Cyber Readiness Strategies #9 and #10

It’s becoming increasingly difficult to keep up with the cyber security threats out there. From ransomware and phishing to malicious insiders and business email compromises, there are many dangers lurking in the digital world that can affect your organization. To stay safe, it’s important to have a robust cyber readiness strategy in place. This starts with making sure your employees are aware of the threats and know how to protect themselves, but it also includes implementing technology solutions and procedures that can help you mitigate or prevent attacks. In our prior installment of this series, we touched on Continuous Network Intelligence and Security Awareness Training. Keep reading for strategies #9 and #10; Combating the Password Crisis and Don’t Skip Insurance.  

Combating the Password Crisis 

In today’s fully connected world, passwords are the first line of defense against cyber-attacks. However, they are also often the softest target for attacks. This is because many people use weak or easily guessed passwords, and they often reuse them across multiple accounts. This makes it easy for hackers to gain access to your systems if they can just crack one password. To combat this, it’s important to have strong password policies in place. This includes using a mix of letters, numbers, and special characters, as well as changing passwords regularly. This can be managed by policy on many systems so that users are forced to use strong passwords and unique passwords across systems. For some systems, these controls cannot be set, but alerts can be triggered so that IT staff will get notified when users set their passwords poorly.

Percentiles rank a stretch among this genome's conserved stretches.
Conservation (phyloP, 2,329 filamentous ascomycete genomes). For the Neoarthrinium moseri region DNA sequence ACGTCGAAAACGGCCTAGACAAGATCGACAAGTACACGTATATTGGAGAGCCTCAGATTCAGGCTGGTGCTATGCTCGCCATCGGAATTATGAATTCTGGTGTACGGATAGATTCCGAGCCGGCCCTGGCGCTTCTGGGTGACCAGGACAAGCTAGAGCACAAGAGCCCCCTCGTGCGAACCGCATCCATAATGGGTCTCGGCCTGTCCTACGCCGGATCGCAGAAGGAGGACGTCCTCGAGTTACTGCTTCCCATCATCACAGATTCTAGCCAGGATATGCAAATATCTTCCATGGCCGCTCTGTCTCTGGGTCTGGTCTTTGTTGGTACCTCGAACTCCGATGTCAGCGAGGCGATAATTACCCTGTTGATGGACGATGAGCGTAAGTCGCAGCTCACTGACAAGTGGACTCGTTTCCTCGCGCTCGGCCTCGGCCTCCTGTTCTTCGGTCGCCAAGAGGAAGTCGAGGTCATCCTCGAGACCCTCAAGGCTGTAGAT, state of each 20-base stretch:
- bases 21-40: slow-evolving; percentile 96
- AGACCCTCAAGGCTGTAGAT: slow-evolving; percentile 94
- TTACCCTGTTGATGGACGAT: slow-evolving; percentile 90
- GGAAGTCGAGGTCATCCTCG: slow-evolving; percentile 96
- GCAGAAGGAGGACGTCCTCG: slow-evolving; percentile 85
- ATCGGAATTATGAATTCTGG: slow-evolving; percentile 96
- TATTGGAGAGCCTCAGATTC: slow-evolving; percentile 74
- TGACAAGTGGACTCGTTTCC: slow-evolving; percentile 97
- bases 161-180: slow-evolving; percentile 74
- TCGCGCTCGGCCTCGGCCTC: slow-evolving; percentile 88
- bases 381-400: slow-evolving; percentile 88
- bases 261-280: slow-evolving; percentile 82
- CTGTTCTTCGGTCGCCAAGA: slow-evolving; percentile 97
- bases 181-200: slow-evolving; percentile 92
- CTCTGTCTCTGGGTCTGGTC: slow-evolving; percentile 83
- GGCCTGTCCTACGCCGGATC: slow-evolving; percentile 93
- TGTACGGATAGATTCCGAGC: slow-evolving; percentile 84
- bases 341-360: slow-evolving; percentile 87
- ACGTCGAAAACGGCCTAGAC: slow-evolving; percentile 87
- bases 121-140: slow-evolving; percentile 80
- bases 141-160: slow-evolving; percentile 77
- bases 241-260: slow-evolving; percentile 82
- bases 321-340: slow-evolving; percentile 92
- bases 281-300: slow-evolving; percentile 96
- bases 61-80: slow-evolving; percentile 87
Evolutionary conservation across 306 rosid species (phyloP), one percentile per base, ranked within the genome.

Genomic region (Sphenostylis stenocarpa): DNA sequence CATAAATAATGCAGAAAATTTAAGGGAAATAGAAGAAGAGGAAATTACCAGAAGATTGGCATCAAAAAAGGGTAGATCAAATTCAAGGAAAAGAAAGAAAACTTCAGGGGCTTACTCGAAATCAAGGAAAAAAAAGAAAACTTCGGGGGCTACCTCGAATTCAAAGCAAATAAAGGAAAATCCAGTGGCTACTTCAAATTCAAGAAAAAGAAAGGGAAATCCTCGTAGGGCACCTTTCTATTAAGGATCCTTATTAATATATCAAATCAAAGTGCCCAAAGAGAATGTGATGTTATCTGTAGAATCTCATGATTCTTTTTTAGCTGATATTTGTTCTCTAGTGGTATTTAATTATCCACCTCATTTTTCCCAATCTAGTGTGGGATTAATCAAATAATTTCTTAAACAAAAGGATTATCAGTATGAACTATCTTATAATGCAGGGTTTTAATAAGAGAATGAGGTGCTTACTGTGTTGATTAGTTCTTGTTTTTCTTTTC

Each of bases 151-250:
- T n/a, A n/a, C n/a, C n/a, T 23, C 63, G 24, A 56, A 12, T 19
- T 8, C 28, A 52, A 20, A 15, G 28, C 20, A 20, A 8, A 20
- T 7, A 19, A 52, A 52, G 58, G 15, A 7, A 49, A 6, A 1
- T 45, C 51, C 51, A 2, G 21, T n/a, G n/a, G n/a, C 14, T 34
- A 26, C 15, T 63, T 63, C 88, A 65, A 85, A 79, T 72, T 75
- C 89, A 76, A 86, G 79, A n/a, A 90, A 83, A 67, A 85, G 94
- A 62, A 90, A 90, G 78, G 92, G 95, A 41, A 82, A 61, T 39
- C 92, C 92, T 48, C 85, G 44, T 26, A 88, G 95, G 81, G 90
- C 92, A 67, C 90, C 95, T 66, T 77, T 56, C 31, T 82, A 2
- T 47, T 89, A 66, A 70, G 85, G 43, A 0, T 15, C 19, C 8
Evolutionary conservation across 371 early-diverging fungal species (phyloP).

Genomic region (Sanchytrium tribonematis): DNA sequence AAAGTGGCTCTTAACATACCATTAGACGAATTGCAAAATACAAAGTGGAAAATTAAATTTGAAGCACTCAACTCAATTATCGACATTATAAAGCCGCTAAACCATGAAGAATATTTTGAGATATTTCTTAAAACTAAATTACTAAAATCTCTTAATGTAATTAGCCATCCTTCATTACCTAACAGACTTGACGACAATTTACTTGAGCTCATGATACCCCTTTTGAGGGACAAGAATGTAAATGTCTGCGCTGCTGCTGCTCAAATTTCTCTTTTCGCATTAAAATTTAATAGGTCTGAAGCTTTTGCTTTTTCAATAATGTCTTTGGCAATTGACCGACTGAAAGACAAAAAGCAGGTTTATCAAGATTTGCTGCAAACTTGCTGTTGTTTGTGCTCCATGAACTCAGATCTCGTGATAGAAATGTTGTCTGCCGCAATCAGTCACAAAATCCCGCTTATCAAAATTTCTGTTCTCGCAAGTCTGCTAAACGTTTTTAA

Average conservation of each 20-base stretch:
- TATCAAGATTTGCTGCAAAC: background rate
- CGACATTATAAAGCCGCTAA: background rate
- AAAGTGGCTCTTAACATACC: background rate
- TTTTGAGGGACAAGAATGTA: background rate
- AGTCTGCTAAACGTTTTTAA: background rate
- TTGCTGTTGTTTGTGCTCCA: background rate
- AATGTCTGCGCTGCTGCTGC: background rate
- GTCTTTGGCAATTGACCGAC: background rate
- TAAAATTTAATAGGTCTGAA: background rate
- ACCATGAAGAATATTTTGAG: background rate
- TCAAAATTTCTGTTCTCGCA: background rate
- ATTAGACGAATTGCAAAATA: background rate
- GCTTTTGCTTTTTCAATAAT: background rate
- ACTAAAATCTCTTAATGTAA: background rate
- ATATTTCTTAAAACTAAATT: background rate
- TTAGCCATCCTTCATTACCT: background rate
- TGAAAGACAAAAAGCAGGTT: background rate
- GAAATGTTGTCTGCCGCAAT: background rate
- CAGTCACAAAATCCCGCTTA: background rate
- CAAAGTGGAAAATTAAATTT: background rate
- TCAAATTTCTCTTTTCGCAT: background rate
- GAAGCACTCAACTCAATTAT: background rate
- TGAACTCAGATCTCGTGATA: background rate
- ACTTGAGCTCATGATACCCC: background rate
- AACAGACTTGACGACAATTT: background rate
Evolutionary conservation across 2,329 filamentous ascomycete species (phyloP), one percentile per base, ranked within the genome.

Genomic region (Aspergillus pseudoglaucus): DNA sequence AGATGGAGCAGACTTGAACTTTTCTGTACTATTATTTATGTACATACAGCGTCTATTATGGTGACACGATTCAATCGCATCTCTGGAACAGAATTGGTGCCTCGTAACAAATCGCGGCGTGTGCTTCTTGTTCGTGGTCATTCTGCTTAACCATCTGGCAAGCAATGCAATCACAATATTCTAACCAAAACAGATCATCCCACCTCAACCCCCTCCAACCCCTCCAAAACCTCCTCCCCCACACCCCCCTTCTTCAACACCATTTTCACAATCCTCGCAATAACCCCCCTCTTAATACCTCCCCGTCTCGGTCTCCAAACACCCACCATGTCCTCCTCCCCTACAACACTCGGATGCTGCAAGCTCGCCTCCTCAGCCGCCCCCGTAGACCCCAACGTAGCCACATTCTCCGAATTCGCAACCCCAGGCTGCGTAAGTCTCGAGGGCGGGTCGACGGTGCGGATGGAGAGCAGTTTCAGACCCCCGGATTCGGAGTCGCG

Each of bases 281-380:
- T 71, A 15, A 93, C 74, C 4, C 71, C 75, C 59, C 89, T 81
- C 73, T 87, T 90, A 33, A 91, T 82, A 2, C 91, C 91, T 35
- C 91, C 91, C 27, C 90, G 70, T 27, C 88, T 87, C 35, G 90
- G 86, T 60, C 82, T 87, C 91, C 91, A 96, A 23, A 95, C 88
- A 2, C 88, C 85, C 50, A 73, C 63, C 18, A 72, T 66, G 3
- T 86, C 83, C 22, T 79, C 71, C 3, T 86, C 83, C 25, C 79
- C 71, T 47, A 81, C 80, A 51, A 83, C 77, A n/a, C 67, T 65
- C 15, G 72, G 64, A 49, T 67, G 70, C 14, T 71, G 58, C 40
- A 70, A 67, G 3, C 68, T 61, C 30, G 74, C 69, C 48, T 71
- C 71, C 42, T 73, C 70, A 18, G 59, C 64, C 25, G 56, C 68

When users are forced to use difficult and unique passwords, it’s also critical to use a password manager to help users keep track of all their different login credentials. This will make it easier for your users to comply with the password policies. Some desktop browsers have a basic password manager built-in and third-party software can also be used that provides additional features like secure password sharing within groups. 

Don’t Skip Insurance 

No matter how well you prepare, there’s always a chance that your organization could be the victim of a cyber-attack. This is why it’s so important to have insurance in place. Cyber insurance can help cover the costs of an attack, including business interruption, data recovery, and legal fees. It can also help with reputational damage control if your organization’s name is dragged through the mud. 

Cyber-insurance is a relatively new area of business insurance, so there are a wide variety of cyber insurance carriers with different underwriting policies. It is important to do your research and find one that fits your organization’s needs and that is cost-effective. It is also helpful to work with cyber experts, who can help you make some small changes to your IT operation that can have a big impact on your cyber insurance costs. Implementing multi-factor authentication across all your applications and using DNS Security can have a positive impact on your risk scoring with an insurance carrier.